Hanhsaio TALKS ABOUT his passion for architectural spaces and what he sees beyond the bricks and mortar of Tate Modern


by Hanhsaio

I have always looked at interior spaces with complete fascination.  The initial impression you get from a space and the whole experience of wandering through the building have been pre-conceived from the design stages — known to designers as spatial manipulation.  Buildings are an art form.  For centuries, buildings have been used to propagate emotions.  As you begin to explore a building and weave through the space, you are navigating through the ‘system’ formulated by the architects and designers.  Every route you take, every corner, every corridor chosen, and the feelings they evoke, are a direct consequence of the purposeful design. 

To understand a space, I draw an anatomical image of everything I see, and anticipate what I cannot.  The end result may have its inaccuracies, as I must imagine the ‘hiding’ or ‘behind closed doors’ parts of the building.  This is how I comprehend a building and through my own manipulation, I get to trace the work of great designers, while adding my own touch to it. 

The Tate Modern is a great example of spatial manipulation.  When you arrive at the main entrance you are in a wide and open space.  

Visitors then walk down a stark elongated concrete incline, emphasising the raw physicality and grandeur of the building.  As you proceed down the ramp, the building opens up into an immense space.  The dense, black entrance creates an uninterrupted focal point for visitors — an introduction to the ‘influence’ of the Tate Modern as a structure.  

The ramp stops short before the ‘real’ entrance to the exhibition, creating a dense interior square, with the darkness serving to illuminate and construct a sense of mystery of what hangs on the other side.  The metal hallway above creates a hardened line in the air, and the columns, which support the hallway, and also, act as an enclosure of sorts. People automatically migrate towards this area as the combination of darkness and columns create a sense of perceived shelter, providing comfort and ease in the stark space.  The only lighting emanates from the gift shop, providing not only a sense of warmth through the colours and details of the books but also guiding visitors to the store.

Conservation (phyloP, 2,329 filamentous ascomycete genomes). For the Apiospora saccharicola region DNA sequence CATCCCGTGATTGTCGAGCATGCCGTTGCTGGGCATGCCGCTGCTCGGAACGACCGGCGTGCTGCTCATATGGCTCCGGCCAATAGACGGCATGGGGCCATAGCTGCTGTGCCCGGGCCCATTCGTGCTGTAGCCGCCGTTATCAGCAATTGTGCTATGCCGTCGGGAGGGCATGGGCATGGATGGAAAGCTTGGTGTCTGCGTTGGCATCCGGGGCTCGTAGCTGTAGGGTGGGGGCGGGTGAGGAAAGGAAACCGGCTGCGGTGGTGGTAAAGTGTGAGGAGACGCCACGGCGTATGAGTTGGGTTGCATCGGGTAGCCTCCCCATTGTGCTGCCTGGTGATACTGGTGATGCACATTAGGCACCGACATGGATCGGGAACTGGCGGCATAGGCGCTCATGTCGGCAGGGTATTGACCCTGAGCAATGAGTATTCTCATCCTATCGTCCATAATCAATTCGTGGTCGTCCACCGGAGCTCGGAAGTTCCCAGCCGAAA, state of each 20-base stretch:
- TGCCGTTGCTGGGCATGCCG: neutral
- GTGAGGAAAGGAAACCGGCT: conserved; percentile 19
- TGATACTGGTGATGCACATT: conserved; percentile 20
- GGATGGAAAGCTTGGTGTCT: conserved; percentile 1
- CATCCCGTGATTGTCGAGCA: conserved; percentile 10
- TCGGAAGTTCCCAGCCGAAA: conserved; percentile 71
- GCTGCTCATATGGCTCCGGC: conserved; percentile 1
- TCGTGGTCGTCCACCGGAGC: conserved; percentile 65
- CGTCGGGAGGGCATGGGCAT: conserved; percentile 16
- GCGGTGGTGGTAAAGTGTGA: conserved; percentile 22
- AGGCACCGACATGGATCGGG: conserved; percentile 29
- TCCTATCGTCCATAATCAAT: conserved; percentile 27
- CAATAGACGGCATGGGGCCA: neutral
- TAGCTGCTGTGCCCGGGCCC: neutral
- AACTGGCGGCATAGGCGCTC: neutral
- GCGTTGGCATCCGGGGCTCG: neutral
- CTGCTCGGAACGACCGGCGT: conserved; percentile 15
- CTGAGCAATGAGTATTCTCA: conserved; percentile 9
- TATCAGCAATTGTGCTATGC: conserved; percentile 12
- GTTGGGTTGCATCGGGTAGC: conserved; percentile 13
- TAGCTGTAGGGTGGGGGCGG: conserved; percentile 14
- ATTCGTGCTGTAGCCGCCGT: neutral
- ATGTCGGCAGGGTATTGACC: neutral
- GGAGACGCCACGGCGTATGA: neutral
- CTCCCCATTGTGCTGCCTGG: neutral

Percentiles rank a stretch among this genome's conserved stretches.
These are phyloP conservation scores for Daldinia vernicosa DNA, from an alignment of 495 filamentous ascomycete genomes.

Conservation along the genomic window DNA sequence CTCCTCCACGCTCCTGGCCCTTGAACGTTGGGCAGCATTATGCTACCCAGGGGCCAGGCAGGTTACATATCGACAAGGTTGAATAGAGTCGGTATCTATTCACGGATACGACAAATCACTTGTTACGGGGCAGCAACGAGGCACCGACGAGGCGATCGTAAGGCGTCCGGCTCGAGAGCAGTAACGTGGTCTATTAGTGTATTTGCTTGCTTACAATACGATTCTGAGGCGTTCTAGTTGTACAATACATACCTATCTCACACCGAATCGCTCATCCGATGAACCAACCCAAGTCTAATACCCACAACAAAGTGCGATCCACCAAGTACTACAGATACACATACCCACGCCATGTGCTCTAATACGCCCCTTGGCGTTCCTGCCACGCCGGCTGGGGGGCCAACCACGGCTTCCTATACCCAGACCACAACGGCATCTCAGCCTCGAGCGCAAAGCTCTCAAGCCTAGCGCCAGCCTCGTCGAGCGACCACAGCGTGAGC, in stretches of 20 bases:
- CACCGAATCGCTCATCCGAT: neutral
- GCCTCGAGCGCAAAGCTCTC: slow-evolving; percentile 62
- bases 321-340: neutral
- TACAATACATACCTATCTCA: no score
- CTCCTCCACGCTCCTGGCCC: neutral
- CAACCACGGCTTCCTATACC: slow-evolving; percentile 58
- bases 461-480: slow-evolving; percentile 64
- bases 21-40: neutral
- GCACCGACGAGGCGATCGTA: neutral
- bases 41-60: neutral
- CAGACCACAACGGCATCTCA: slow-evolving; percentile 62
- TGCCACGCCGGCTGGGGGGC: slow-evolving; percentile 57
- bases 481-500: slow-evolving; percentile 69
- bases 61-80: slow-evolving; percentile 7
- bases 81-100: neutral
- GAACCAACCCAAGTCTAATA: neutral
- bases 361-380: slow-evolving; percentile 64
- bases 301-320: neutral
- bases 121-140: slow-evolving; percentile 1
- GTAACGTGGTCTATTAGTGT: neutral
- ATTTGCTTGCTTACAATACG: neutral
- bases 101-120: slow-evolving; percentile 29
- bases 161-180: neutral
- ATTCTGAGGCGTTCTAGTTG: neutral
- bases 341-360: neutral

I particularly love sketching the main exhibition space. A playful juxtaposition of light and laminated glass versus brick walls, leading my sight uninterrupted from the entrance to the end of the hall.  These materials and the lighting emphasises the actual exhibitions and allows people to experience the building as an art form.  Sketching a building such as the Tate Modern not only inspires me as a designer, allowing me to draw a ‘database’, but also develops my understanding of a space as a form of art, that can be felt, illustrated and reacted upon.